To commemorate the 100th anniversary of Texas State Parks, we’re visiting eight state parks in Central Texas.
We asked you which park you wanted us to visit next, and your votes are in: buckle up, we’re going to Pedernales Falls.
This park, which is about one hour outside of Austin, was acquired by the state in 1971, but there’s 10,000 years of history behind that date.
Indigenous peoples settled the land dating back to ~9,500 BC, with Lipan Apaches and Comanche competing for the area as late as the early 1800s.
White settlement didn’t arrive until after Texas joined the US in 1845. By the late 1880s, a community of a few dozen people farmed the park’s site, and built a shared school, cemetery, and roads. The land was purchased around ~1900, and traded hands as a ranch for the next several decades.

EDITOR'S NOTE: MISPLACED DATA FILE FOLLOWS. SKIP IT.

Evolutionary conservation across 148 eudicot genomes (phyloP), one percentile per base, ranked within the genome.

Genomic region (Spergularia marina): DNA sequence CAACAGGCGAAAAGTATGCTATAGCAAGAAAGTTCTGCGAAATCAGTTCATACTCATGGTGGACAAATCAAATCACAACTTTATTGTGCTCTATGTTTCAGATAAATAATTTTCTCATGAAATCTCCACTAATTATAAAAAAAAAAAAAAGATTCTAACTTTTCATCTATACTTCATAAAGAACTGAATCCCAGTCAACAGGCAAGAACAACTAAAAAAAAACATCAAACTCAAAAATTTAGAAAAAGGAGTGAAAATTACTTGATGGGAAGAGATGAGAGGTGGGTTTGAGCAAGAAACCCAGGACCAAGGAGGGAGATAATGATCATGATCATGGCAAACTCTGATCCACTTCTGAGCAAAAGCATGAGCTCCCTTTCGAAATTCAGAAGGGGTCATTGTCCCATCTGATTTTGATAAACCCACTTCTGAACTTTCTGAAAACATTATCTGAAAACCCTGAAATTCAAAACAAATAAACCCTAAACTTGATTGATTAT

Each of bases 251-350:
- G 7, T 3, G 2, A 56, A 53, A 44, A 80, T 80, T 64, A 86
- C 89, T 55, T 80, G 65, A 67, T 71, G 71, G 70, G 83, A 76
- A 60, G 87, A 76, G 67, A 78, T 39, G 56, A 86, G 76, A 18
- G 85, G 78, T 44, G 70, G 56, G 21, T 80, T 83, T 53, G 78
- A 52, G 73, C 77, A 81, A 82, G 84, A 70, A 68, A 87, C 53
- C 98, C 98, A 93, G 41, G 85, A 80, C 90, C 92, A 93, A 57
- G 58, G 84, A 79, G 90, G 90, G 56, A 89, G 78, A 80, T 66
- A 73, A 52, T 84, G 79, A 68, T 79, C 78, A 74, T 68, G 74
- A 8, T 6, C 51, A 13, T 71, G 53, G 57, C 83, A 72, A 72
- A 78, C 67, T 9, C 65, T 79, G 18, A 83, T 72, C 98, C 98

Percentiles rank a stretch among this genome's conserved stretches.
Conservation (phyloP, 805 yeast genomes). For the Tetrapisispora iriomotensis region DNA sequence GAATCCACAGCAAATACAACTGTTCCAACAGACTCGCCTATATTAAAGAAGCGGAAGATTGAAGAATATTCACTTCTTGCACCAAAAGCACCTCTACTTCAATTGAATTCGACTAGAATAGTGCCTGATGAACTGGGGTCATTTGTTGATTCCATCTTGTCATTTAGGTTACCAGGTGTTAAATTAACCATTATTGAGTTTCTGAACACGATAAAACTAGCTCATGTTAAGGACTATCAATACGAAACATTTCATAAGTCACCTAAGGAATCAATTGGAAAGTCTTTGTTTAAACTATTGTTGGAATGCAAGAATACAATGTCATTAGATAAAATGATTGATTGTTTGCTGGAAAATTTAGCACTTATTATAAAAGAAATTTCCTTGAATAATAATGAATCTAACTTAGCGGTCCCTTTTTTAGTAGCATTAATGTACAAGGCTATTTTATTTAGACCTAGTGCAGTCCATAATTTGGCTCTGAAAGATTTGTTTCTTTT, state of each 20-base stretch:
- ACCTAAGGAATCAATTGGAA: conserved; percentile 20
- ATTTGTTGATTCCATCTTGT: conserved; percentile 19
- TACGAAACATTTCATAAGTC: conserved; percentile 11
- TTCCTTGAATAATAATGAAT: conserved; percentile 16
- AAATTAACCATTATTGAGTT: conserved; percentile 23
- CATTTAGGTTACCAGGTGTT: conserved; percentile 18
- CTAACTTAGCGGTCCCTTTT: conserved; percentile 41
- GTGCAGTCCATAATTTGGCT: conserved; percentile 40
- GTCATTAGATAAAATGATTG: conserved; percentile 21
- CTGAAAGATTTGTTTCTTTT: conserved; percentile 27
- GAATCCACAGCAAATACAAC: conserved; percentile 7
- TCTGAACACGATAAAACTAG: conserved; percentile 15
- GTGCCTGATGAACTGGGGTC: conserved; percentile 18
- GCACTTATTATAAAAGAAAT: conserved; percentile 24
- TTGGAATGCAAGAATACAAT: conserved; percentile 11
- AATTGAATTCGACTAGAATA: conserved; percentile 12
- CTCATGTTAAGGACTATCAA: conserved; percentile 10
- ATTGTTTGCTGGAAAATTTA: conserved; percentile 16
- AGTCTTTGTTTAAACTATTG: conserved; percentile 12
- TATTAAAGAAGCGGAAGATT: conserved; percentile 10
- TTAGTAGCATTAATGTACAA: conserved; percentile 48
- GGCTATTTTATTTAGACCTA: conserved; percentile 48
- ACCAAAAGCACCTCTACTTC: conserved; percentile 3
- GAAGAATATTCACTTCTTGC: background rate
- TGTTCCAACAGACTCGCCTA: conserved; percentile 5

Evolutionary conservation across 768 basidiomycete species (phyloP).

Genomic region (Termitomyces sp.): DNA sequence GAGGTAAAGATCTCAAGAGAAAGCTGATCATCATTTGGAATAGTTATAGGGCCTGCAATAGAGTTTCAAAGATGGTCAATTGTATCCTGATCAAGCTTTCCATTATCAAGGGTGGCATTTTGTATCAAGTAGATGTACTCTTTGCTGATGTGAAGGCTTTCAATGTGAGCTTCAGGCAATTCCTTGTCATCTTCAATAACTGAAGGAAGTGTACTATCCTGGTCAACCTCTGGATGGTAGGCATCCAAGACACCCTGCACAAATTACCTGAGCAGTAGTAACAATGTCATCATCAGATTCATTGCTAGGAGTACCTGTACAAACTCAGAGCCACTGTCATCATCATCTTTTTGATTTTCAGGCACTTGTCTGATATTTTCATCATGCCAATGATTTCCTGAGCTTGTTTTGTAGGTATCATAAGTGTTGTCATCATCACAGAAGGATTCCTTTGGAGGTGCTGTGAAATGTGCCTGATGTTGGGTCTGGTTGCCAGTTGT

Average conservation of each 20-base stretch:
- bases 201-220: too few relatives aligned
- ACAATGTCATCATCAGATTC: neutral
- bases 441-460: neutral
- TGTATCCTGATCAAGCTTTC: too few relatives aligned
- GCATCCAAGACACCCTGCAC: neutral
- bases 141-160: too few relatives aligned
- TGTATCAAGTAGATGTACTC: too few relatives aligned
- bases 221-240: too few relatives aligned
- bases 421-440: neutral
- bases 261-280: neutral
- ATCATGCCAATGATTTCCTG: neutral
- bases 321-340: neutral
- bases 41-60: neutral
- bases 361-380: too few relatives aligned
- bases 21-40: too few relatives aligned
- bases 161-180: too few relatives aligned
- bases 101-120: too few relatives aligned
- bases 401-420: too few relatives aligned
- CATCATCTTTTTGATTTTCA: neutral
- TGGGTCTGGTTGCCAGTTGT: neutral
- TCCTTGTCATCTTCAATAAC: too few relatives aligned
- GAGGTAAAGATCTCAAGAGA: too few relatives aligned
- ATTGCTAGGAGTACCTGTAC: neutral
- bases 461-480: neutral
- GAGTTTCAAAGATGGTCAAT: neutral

The name “Pedernales” comes from the era of Spanish settlement, derived from the word for the flint rock found in the river bed.
What to see
You’ve gotta see the falls. The geologically fascinating cascade displays millions of years of erosion. Depending on recent rainfall, you may be able to walk around or picnic on the falls — reader Patrick C. suggests visiting them “after a big spring rain.”
Another tip comes from Geruza P., who suggests: “Look at the bird space created. You can sit and observe them. They place food and [the birds] come.”
Pro tip: This park is listed as one of the best parks to see a Golden-cheeked warbler.
What to do
Pedernales Falls State Park is 5,212 acres, so there’s a lot to do, including:
- Camping, starting at $10 per night
- Hiking and biking
- Horseback riding
- Swimming, tubing, and kayaking
Make a reservation to visit Pedernales Falls State Park.